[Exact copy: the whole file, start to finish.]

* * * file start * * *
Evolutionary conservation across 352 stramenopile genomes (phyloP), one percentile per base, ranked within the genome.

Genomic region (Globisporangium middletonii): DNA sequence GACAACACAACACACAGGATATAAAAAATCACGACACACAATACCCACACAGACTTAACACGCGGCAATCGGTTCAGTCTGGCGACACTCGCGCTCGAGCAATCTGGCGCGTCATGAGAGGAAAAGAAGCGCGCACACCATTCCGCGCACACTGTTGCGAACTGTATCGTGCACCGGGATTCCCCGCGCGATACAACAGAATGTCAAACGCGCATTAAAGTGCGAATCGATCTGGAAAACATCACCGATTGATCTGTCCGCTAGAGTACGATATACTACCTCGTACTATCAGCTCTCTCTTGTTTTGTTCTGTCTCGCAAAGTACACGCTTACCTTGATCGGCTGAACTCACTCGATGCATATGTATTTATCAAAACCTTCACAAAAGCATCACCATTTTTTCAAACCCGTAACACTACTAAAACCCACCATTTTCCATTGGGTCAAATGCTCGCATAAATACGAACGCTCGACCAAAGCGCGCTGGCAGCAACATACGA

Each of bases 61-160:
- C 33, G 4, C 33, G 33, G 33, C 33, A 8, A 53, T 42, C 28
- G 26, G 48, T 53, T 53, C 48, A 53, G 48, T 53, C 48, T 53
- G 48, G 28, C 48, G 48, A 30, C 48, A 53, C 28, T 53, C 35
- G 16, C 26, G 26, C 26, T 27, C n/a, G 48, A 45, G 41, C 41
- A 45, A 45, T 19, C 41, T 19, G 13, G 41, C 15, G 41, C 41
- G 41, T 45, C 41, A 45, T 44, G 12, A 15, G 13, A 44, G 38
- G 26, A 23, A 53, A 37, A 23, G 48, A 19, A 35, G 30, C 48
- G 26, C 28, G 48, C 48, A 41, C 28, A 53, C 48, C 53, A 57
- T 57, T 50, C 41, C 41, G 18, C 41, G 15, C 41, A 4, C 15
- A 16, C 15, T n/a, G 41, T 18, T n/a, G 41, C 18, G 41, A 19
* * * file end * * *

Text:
Evolutionary conservation across 352 stramenopile genomes (phyloP), one percentile per base, ranked within the genome.

Genomic region (Globisporangium middletonii): DNA sequence GACAACACAACACACAGGATATAAAAAATCACGACACACAATACCCACACAGACTTAACACGCGGCAATCGGTTCAGTCTGGCGACACTCGCGCTCGAGCAATCTGGCGCGTCATGAGAGGAAAAGAAGCGCGCACACCATTCCGCGCACACTGTTGCGAACTGTATCGTGCACCGGGATTCCCCGCGCGATACAACAGAATGTCAAACGCGCATTAAAGTGCGAATCGATCTGGAAAACATCACCGATTGATCTGTCCGCTAGAGTACGATATACTACCTCGTACTATCAGCTCTCTCTTGTTTTGTTCTGTCTCGCAAAGTACACGCTTACCTTGATCGGCTGAACTCACTCGATGCATATGTATTTATCAAAACCTTCACAAAAGCATCACCATTTTTTCAAACCCGTAACACTACTAAAACCCACCATTTTCCATTGGGTCAAATGCTCGCATAAATACGAACGCTCGACCAAAGCGCGCTGGCAGCAACATACGA

Each of bases 61-160:
- C 33, G 4, C 33, G 33, G 33, C 33, A 8, A 53, T 42, C 28
- G 26, G 48, T 53, T 53, C 48, A 53, G 48, T 53, C 48, T 53
- G 48, G 28, C 48, G 48, A 30, C 48, A 53, C 28, T 53, C 35
- G 16, C 26, G 26, C 26, T 27, C n/a, G 48, A 45, G 41, C 41
- A 45, A 45, T 19, C 41, T 19, G 13, G 41, C 15, G 41, C 41
- G 41, T 45, C 41, A 45, T 44, G 12, A 15, G 13, A 44, G 38
- G 26, A 23, A 53, A 37, A 23, G 48, A 19, A 35, G 30, C 48
- G 26, C 28, G 48, C 48, A 41, C 28, A 53, C 48, C 53, A 57
- T 57, T 50, C 41, C 41, G 18, C 41, G 15, C 41, A 4, C 15
- A 16, C 15, T n/a, G 41, T 18, T n/a, G 41, C 18, G 41, A 19